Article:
Baconi, however, raised a question in his paper about the amount of natural gas that Egypt will be able to export after meeting its domestic needs. According to Baconi, some experts suggest that Egypt has very high absorption capacity and the country will use its production to meet domestic demand instead of international markets. On the other side of the debate, government officials and international corporations have been optimistic about Egypt’s resumed role as an exporter. Morris expects “a strong demand growth to 2020 at around 5% per annum as supply availability grows. However, a slowdown [will happen] afterwards as the government moves to lift all electricity subsidies by 2022.” It is worth mentioning that Egypt could become a net gas importer again, yet “to avoid this, the government will need to make a good strategy of diversifying the energy mix within the power sector, increasing penetration of renewables, clean coal and – longer term – nuclear could help offset reliance on gas. But new discoveries will also be required and/or external gas from neighboring countries if Egypt is to meet increasing domestic demand and maintain LNG exports,” Morris noted.

Furthermore, being a regional gas hub will help Egypt in its role as an exporter, taking into consideration the impact of the Egyptian economic health on its hub strategy. According to Morris, “continuing to unwind subsidies, progress gas market liberalization and maintain a buoyant upstream sector with regular bid rounds should put the country in good stead with investors and could help underpin gas availability,” adding that “the country’s current account is improving, in part, because it stopped importing LNG last year and has ramped up exports out of ELNG.” Additionally, Morris clarified that the flourishing economy has also allowed the government to pay down receivables owed to IOCs; where currently less than $1 billion is owed.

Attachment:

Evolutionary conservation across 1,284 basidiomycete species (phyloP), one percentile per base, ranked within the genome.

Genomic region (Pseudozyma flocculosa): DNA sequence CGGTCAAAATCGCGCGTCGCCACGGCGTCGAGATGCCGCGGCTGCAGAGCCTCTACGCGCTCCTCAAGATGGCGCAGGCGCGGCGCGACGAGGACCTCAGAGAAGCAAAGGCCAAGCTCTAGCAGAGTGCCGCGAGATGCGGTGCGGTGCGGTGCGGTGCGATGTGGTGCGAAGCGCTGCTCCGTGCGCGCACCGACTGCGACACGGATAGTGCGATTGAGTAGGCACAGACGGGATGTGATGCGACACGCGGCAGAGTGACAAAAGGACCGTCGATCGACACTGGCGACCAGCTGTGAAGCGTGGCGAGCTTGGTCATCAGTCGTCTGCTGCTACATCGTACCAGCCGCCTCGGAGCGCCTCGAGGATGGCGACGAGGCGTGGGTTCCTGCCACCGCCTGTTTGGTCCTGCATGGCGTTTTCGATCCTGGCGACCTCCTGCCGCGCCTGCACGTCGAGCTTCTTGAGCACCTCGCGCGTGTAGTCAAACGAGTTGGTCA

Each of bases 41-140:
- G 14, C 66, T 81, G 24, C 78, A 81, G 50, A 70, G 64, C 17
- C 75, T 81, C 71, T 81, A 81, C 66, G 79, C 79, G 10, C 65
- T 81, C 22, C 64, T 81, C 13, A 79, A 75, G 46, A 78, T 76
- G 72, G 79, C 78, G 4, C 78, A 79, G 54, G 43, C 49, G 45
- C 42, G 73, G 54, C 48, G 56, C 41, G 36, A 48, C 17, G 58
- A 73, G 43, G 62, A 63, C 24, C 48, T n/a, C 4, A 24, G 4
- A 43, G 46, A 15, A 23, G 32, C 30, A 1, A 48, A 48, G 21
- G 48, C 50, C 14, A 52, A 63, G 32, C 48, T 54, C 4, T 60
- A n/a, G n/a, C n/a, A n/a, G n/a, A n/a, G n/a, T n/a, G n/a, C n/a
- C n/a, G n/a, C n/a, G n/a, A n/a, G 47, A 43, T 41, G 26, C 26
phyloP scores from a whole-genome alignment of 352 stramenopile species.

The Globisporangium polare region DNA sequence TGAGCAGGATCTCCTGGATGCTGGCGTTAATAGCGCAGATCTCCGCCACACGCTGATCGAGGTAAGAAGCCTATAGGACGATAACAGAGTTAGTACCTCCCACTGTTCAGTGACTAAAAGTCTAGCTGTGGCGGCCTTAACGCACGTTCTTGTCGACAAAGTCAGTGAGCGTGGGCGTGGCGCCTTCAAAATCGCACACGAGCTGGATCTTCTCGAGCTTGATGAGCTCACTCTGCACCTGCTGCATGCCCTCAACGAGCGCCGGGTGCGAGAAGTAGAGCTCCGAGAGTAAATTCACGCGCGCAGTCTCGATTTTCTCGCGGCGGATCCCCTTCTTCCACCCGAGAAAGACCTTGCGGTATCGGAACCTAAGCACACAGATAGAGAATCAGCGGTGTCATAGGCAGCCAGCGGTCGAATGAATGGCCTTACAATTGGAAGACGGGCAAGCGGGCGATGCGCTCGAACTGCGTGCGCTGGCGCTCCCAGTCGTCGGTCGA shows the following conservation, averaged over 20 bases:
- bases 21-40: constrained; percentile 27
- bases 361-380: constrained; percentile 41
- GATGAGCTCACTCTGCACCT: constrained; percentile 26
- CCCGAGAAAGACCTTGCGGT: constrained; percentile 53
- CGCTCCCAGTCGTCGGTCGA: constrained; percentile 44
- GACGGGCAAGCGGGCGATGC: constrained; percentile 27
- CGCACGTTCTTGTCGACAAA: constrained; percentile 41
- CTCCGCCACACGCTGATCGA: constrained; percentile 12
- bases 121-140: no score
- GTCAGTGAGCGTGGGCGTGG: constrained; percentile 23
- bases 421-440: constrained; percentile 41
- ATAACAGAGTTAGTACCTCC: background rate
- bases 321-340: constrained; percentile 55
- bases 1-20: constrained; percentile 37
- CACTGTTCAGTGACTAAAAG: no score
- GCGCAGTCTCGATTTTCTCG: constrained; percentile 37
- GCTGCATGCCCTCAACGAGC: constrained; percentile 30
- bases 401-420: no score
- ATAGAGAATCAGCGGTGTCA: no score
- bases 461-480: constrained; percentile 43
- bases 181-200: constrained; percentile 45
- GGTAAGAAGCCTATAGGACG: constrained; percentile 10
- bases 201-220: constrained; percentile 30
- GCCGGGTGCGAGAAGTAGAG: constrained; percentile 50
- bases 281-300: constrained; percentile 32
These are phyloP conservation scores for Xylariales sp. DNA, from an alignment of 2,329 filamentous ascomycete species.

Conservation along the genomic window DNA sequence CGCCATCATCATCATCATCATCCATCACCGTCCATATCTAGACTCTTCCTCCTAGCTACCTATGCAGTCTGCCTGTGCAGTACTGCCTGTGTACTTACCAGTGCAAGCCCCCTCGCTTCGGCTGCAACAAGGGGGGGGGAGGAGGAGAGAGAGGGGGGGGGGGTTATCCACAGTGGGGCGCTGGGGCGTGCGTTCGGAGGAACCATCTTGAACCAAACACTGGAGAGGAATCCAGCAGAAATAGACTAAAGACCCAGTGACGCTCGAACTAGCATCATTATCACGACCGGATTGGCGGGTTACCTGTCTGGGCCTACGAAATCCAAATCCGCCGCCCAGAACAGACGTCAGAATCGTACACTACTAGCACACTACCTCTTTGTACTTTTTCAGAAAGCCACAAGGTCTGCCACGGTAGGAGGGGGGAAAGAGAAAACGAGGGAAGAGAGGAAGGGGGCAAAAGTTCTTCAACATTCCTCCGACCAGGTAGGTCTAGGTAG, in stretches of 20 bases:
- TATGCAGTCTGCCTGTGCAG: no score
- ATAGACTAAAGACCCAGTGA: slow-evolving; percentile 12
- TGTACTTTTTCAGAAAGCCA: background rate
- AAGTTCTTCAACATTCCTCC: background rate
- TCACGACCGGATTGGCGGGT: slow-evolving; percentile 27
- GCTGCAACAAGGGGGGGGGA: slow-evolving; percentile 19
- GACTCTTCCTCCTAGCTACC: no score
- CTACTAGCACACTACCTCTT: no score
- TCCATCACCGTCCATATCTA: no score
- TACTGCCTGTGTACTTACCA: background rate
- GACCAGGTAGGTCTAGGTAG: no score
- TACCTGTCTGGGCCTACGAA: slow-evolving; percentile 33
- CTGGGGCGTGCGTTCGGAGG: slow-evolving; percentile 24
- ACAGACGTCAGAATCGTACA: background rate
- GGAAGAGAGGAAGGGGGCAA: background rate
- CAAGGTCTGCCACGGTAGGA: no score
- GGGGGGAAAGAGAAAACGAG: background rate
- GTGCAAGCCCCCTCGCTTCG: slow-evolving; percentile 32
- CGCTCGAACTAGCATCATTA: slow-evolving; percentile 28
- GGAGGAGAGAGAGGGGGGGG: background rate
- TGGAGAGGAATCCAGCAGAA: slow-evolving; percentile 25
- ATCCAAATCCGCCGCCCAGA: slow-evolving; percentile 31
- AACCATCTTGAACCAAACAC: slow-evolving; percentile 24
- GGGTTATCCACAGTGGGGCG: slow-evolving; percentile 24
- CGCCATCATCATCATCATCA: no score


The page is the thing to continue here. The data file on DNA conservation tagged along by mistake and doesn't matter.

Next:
As a way to strengthen ties among the Eastern Mediterranean countries, Egypt, Greece and Cyprus agreed in October 2018 to establish the East Mediterranean Gas Forum (EMGF) headquartered in Cairo. The forum includes seven countries which are Egypt, Cyprus, Greece, Jordan, Palestine, Israel, and Italy. The seven countries decided in January to create the forum, which underlined the transformation of Egypt into a leading center for natural gas trade and the region’s energy hub. The ministerial meeting of the EMGF was held on July 24-25 in Cairo as per the invitation of H.E Tarek El Molla, the Minister of Petroleum and Mineral Resources. It was attended by the Egyptian, Cypriot, Greek, Palestinian, Israeli, and Italian energy ministers, as well as a representative of the Jordanian Minister of Energy. Additionally, US Energy Secretary Rick Perry also attended the meeting as a special guest of honor, alongside representatives from France, the European Union, and the World Bank.

During the meeting, the ministers decided on the forum’s governing rules and procedures, and committed to achieving the goal of enhancing regional cooperation in the energy sector and make the best use of available resources, paving the way for a sustainable regional natural gas market. Furthermore, they discussed cooperation opportunities to gradually develop the natural gas infrastructure in the region in order to accelerate the economic utilization of current reserves and facilitate future discoveries. It is worth noting that the next EMGF Ministerial Meeting will be held in Cairo during the second half of January 2020.

The Egyptian LNG facilities remain the most attractive export option for undeveloped gas in the region. Therefore, new export infrastructure will likely only be established elsewhere if there were no available capacity in Egypt, Morris said, explaining that having insufficient export capacity is a challenge that can be tackled through cooperation as “any cross-border infrastructure such as pipelines will require close cooperation to ensure an optimal development and prevent delays.” Moreover, Morris noted that “longer term, [having] an interconnected East Med regional market and trading hub could potentially develop. However, this would require close cooperation, significant market reforms and new infrastructure to be built.”